Senator and Representative Qualifications
How many people are in the Senate, House, and Congress (and how are they picked?)
Bicameral v. Unicameral
How a Bill Becomes a Law
Committees
Oversight
Necessary and Proper Clause/ Elastic Clause
Expressed (Enumerated), Concurrent, and Implied Powers
Gerrymandering, Filibustering, Cloture
Supremacy Clause
17 Amendment
27 Amendment
Executive Branch- Article 2 of the Constitution
What does it do?
Federal, State, and Local Example
Executive Orders
Executive Appointments
Pardons
President’s Cabinet
8 Roles of the President
20 Amendment- moves up Pres. Inauguration date so no “lame duck” or ineffective legislatures
and Presidents
22 Amendment
Direct Election
Presidential Primaries
Electoral College
How Demographics Affect Voting
Impeachment
Judicial Branch- Article 3 of the Constitution
What does it do?
Federal, State, and Local Example
Federal Court Structure (Supreme, Appeals, District)
Jurisdiction
Marbury v. Madison, McCulloch v. Maryland, Miranda v. Arizona, Plessy v. Ferguson, Brown v.
Board of Edu.
Judicial Review
Judicial Activism
Judicial Restraint
Double Jeopardy
th
th
th
nd
Writ of Habeas Corpus
Affirmative Action
Right-to-Work- cannot forced to join a union. Conflict between more job opportunities v.
decreased wages
4 Branch of Government- Parties and Groups and Media
Functions of a Political Party- Provide Candidates for Elections, Inform Public about Issues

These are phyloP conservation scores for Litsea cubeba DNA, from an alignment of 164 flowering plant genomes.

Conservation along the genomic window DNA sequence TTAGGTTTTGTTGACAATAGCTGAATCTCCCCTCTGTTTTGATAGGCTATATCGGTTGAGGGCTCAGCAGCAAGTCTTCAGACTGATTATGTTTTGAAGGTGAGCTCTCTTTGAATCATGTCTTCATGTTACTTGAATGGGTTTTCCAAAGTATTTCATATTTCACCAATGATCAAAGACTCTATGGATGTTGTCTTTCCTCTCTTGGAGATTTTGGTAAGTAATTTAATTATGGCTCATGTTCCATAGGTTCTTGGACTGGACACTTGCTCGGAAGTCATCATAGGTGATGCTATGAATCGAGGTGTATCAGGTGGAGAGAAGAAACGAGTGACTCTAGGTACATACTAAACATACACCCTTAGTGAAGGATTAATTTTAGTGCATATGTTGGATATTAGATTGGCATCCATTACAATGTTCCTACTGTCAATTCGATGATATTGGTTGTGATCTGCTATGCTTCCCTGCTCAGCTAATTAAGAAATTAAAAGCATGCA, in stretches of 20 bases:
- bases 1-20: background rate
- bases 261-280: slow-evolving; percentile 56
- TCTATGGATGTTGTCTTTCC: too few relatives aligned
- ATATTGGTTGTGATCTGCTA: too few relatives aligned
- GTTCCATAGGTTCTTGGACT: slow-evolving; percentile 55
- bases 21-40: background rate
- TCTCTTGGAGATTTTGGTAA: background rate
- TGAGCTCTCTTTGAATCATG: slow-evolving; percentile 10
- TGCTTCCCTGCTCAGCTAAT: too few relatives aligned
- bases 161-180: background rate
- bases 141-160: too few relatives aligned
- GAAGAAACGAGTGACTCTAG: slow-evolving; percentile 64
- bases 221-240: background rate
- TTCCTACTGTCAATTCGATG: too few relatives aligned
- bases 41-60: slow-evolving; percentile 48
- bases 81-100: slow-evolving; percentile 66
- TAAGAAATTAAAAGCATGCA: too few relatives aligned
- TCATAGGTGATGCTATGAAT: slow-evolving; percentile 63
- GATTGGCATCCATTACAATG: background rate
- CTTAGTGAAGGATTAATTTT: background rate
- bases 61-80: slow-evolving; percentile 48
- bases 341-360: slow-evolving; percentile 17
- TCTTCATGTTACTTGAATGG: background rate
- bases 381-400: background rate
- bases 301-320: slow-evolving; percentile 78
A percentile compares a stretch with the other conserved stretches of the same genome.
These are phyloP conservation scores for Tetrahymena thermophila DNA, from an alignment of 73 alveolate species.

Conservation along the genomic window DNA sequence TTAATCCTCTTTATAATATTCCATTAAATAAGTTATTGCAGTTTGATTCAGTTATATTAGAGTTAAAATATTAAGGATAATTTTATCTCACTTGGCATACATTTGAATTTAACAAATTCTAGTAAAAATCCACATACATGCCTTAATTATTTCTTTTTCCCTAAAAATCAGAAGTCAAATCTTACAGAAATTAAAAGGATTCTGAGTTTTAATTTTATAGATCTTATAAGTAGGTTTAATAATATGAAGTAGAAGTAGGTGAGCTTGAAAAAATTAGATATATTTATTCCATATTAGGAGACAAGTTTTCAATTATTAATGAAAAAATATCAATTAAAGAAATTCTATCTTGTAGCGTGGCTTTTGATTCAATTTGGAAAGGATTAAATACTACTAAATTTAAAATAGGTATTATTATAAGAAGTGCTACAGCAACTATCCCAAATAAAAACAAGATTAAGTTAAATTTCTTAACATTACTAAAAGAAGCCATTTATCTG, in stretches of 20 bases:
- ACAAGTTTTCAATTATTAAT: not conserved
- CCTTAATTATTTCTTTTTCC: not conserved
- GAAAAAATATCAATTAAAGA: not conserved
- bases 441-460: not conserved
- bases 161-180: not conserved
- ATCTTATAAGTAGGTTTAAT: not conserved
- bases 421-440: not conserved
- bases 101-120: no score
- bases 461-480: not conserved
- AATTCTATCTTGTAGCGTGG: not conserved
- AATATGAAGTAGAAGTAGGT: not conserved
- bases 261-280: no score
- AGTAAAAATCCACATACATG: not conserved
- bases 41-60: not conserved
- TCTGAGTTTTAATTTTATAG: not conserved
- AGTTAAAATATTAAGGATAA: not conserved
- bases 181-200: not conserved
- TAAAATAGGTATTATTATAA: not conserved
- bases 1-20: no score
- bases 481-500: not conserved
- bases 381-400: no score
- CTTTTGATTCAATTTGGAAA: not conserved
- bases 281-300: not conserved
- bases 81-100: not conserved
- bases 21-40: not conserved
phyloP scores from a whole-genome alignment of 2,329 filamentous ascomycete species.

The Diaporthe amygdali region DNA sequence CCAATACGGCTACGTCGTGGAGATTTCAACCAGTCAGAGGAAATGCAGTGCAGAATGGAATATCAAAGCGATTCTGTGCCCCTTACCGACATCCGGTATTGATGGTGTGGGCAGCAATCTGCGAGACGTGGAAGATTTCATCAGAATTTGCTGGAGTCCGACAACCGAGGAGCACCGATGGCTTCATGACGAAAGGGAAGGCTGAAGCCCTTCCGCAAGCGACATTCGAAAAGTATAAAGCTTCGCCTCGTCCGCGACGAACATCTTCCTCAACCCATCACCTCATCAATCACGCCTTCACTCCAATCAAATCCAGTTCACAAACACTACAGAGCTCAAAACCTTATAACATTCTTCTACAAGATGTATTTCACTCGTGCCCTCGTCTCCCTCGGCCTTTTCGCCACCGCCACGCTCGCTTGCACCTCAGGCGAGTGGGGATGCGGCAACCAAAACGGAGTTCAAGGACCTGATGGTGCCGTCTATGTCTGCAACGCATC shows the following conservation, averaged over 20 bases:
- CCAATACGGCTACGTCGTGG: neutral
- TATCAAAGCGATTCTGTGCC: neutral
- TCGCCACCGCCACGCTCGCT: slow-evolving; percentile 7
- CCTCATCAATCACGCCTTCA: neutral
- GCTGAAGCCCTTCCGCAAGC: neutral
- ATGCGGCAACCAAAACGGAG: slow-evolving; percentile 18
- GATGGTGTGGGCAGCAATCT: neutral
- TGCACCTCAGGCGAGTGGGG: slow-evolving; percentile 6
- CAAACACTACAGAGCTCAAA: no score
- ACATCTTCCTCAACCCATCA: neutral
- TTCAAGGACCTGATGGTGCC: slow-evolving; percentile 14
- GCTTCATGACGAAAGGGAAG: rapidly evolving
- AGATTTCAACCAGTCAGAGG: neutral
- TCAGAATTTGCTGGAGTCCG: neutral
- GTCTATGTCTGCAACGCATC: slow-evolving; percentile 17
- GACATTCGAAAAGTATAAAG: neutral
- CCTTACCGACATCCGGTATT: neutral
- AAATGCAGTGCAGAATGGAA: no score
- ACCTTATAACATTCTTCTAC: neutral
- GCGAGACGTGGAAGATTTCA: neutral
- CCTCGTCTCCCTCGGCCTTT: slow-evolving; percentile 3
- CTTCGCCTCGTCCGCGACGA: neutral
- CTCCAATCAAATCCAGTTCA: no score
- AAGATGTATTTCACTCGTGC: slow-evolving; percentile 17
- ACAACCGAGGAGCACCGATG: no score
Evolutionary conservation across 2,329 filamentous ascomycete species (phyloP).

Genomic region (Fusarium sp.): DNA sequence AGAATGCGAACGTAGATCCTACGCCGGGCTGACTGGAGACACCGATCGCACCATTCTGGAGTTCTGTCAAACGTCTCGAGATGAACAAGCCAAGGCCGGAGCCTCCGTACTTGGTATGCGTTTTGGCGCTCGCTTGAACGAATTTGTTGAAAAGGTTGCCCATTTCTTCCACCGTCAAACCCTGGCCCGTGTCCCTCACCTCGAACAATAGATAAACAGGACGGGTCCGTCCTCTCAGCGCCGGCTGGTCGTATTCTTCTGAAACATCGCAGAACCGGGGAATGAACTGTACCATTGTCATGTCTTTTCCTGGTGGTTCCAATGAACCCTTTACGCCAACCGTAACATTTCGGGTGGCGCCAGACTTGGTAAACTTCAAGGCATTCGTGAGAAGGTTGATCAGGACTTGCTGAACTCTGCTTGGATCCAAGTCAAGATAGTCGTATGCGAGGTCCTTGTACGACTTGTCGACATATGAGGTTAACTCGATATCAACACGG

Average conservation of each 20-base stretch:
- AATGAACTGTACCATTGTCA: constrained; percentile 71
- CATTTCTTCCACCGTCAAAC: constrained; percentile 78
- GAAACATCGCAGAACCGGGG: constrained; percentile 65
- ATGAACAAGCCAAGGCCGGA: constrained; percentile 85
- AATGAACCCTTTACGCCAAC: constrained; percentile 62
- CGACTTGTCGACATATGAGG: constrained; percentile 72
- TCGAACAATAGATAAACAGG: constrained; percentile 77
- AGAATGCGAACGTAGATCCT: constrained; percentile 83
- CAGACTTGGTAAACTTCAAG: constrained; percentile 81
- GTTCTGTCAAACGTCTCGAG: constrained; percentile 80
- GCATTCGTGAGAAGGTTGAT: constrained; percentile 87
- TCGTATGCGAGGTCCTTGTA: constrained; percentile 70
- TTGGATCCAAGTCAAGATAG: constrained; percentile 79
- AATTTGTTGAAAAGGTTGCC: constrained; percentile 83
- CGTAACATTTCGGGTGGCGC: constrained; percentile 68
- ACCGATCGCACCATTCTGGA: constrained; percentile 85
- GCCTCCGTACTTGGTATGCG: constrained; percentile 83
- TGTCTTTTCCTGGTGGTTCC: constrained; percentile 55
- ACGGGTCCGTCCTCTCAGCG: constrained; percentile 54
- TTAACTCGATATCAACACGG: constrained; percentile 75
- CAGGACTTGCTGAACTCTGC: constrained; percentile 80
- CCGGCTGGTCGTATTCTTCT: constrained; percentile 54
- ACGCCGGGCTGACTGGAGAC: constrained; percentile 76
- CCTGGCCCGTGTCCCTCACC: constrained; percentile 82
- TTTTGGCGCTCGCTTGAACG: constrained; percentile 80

Interest Group, Lobbyists
PACs and Super PACs
Citizens United v. Federal Election Commission
Media Bias
Partisanship
Bill of Rights
1 (Limit of the government)
2 (Protect the Individual)
3
4 Amendment (limit of the government)
5 Amendment (limit of the government, property rights)
6 (Protect the Individual)
7
8 Amendment (limit of the government)
9
10
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ST
nd
rd
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Civil Rights/Amendments for Equality
13 Amendment
14 Amendment
15 Amendment
19 Amendment
24 Amendment- no poll taxes
26 Amendment
State and Local Government- Powers of Citizens to Make Change
Initiative
Referendum
Recall
Petition
Advocacy
Selective Service
Voting, Taxes, Jury Duty, Follow Laws
The myth of Nullification- States can invalidate any law they think is unconstitutional
Different Government Types
Monarchy
Parliament
How Parliamentary Leaders are Chosen
Authoritarian
Totalitarian
Democratic
5 Components of a Democracy
Laissez-Faire
th
th
th
th
th
th
Oligarchy
Theocracy
Other Words to Know
Stratification- to divide or arrange by social classes, economic classes, ethnicity, gender
Sovereignty
Liberty
Ratification
Common Good
For this section of the study guide, please memorize any terms in italics as well as what terms
go with each bold concept. You do not need to write anything additional:
Government Power Expanding
Elastic Clause
Commerce Clause- a line in the Constitution that says Congress has exclusive power over trade
between states,
foreign countries, and Indian tribes. A loophole that expands the power of Congress.
Marbury v. Madison
New Deal- expansion of executive bureaucracy
Civil Rights- 14 Amendment and Judicial Activism (Roe, Brown)
War on Terrorism (Patriot Act): Response to 9/11 attacks, gives federal government expanded
ability to collect
information on peoples to combat terror at home and around the world.
Federal versus State Power
Federalism
Exclusive Powers- aka Executive/Expressed powers- only belonging to the Nat’l gov’t, listed in
Constitution
Reserved Powers, Concurrent Powers
Supremacy Clause
McCulloch v. Maryland
10 Amendment, 14 Amendment
13 Colonies Geography
How did the physical AND cultural geography affect the creation of the Declaration and Constitution as
well as other changes in our government?
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th